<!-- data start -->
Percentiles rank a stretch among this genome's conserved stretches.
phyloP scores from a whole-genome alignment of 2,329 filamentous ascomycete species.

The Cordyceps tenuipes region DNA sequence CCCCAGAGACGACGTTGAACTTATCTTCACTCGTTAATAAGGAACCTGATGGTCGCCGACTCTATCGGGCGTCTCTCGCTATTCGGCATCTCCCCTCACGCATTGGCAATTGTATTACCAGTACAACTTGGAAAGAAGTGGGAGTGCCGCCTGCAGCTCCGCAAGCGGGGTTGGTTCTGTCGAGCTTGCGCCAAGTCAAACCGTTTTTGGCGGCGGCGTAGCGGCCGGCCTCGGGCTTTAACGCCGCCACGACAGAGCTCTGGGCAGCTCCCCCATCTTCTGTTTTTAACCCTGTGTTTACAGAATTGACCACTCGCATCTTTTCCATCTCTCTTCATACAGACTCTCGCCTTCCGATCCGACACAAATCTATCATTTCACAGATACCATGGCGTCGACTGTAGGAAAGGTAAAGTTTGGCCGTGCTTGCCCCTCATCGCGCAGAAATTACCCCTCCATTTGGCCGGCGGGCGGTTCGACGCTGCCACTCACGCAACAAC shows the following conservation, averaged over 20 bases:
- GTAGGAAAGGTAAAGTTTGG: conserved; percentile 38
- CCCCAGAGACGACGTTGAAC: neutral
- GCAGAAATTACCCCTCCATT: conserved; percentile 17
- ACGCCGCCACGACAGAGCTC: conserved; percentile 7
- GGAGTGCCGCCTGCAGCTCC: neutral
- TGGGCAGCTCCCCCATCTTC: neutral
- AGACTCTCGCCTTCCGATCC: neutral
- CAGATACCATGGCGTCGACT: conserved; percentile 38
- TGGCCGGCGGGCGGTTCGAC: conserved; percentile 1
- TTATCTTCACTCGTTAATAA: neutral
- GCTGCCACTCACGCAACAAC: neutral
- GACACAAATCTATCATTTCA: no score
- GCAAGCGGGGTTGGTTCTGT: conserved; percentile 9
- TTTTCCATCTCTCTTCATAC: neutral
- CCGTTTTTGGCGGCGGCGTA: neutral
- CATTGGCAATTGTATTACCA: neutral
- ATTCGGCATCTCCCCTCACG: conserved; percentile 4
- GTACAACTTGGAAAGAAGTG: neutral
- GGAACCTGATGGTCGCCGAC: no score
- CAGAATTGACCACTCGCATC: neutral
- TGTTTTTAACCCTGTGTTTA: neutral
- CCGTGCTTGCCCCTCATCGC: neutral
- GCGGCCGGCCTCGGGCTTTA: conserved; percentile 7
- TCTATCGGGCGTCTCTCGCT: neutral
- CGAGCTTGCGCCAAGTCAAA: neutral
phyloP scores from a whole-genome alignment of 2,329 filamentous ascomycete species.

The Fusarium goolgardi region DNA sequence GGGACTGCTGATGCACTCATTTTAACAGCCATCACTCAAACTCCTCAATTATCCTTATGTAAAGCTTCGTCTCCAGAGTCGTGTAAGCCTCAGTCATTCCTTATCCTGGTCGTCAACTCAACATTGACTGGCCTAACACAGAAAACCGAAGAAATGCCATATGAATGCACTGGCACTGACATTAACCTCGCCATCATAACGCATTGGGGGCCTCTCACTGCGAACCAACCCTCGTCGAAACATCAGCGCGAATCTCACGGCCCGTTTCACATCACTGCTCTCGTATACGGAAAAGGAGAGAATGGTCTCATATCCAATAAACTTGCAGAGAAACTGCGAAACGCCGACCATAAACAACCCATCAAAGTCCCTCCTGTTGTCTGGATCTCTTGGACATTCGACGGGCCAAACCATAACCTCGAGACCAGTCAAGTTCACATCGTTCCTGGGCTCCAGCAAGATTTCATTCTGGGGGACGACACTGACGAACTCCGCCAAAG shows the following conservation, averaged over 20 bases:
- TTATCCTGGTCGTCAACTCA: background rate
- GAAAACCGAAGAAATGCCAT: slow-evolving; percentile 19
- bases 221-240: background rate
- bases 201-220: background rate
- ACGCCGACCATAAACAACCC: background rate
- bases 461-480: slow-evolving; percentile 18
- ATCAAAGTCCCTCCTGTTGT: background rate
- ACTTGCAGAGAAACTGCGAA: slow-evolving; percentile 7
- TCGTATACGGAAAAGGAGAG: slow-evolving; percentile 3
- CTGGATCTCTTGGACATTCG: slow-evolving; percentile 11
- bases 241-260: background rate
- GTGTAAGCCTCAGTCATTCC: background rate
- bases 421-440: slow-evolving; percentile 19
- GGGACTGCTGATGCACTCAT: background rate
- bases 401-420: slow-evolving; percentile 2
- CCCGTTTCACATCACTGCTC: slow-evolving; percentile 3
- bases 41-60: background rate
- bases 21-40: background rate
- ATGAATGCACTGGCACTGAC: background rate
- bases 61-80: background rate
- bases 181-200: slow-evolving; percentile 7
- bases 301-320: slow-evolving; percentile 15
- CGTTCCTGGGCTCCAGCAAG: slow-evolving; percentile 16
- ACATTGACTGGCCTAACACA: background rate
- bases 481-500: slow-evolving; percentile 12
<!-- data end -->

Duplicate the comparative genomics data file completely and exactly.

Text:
Percentiles rank a stretch among this genome's conserved stretches.
phyloP scores from a whole-genome alignment of 2,329 filamentous ascomycete species.

The Cordyceps tenuipes region DNA sequence CCCCAGAGACGACGTTGAACTTATCTTCACTCGTTAATAAGGAACCTGATGGTCGCCGACTCTATCGGGCGTCTCTCGCTATTCGGCATCTCCCCTCACGCATTGGCAATTGTATTACCAGTACAACTTGGAAAGAAGTGGGAGTGCCGCCTGCAGCTCCGCAAGCGGGGTTGGTTCTGTCGAGCTTGCGCCAAGTCAAACCGTTTTTGGCGGCGGCGTAGCGGCCGGCCTCGGGCTTTAACGCCGCCACGACAGAGCTCTGGGCAGCTCCCCCATCTTCTGTTTTTAACCCTGTGTTTACAGAATTGACCACTCGCATCTTTTCCATCTCTCTTCATACAGACTCTCGCCTTCCGATCCGACACAAATCTATCATTTCACAGATACCATGGCGTCGACTGTAGGAAAGGTAAAGTTTGGCCGTGCTTGCCCCTCATCGCGCAGAAATTACCCCTCCATTTGGCCGGCGGGCGGTTCGACGCTGCCACTCACGCAACAAC shows the following conservation, averaged over 20 bases:
- GTAGGAAAGGTAAAGTTTGG: conserved; percentile 38
- CCCCAGAGACGACGTTGAAC: neutral
- GCAGAAATTACCCCTCCATT: conserved; percentile 17
- ACGCCGCCACGACAGAGCTC: conserved; percentile 7
- GGAGTGCCGCCTGCAGCTCC: neutral
- TGGGCAGCTCCCCCATCTTC: neutral
- AGACTCTCGCCTTCCGATCC: neutral
- CAGATACCATGGCGTCGACT: conserved; percentile 38
- TGGCCGGCGGGCGGTTCGAC: conserved; percentile 1
- TTATCTTCACTCGTTAATAA: neutral
- GCTGCCACTCACGCAACAAC: neutral
- GACACAAATCTATCATTTCA: no score
- GCAAGCGGGGTTGGTTCTGT: conserved; percentile 9
- TTTTCCATCTCTCTTCATAC: neutral
- CCGTTTTTGGCGGCGGCGTA: neutral
- CATTGGCAATTGTATTACCA: neutral
- ATTCGGCATCTCCCCTCACG: conserved; percentile 4
- GTACAACTTGGAAAGAAGTG: neutral
- GGAACCTGATGGTCGCCGAC: no score
- CAGAATTGACCACTCGCATC: neutral
- TGTTTTTAACCCTGTGTTTA: neutral
- CCGTGCTTGCCCCTCATCGC: neutral
- GCGGCCGGCCTCGGGCTTTA: conserved; percentile 7
- TCTATCGGGCGTCTCTCGCT: neutral
- CGAGCTTGCGCCAAGTCAAA: neutral
phyloP scores from a whole-genome alignment of 2,329 filamentous ascomycete species.

The Fusarium goolgardi region DNA sequence GGGACTGCTGATGCACTCATTTTAACAGCCATCACTCAAACTCCTCAATTATCCTTATGTAAAGCTTCGTCTCCAGAGTCGTGTAAGCCTCAGTCATTCCTTATCCTGGTCGTCAACTCAACATTGACTGGCCTAACACAGAAAACCGAAGAAATGCCATATGAATGCACTGGCACTGACATTAACCTCGCCATCATAACGCATTGGGGGCCTCTCACTGCGAACCAACCCTCGTCGAAACATCAGCGCGAATCTCACGGCCCGTTTCACATCACTGCTCTCGTATACGGAAAAGGAGAGAATGGTCTCATATCCAATAAACTTGCAGAGAAACTGCGAAACGCCGACCATAAACAACCCATCAAAGTCCCTCCTGTTGTCTGGATCTCTTGGACATTCGACGGGCCAAACCATAACCTCGAGACCAGTCAAGTTCACATCGTTCCTGGGCTCCAGCAAGATTTCATTCTGGGGGACGACACTGACGAACTCCGCCAAAG shows the following conservation, averaged over 20 bases:
- TTATCCTGGTCGTCAACTCA: background rate
- GAAAACCGAAGAAATGCCAT: slow-evolving; percentile 19
- bases 221-240: background rate
- bases 201-220: background rate
- ACGCCGACCATAAACAACCC: background rate
- bases 461-480: slow-evolving; percentile 18
- ATCAAAGTCCCTCCTGTTGT: background rate
- ACTTGCAGAGAAACTGCGAA: slow-evolving; percentile 7
- TCGTATACGGAAAAGGAGAG: slow-evolving; percentile 3
- CTGGATCTCTTGGACATTCG: slow-evolving; percentile 11
- bases 241-260: background rate
- GTGTAAGCCTCAGTCATTCC: background rate
- bases 421-440: slow-evolving; percentile 19
- GGGACTGCTGATGCACTCAT: background rate
- bases 401-420: slow-evolving; percentile 2
- CCCGTTTCACATCACTGCTC: slow-evolving; percentile 3
- bases 41-60: background rate
- bases 21-40: background rate
- ATGAATGCACTGGCACTGAC: background rate
- bases 61-80: background rate
- bases 181-200: slow-evolving; percentile 7
- bases 301-320: slow-evolving; percentile 15
- CGTTCCTGGGCTCCAGCAAG: slow-evolving; percentile 16
- ACATTGACTGGCCTAACACA: background rate
- bases 481-500: slow-evolving; percentile 12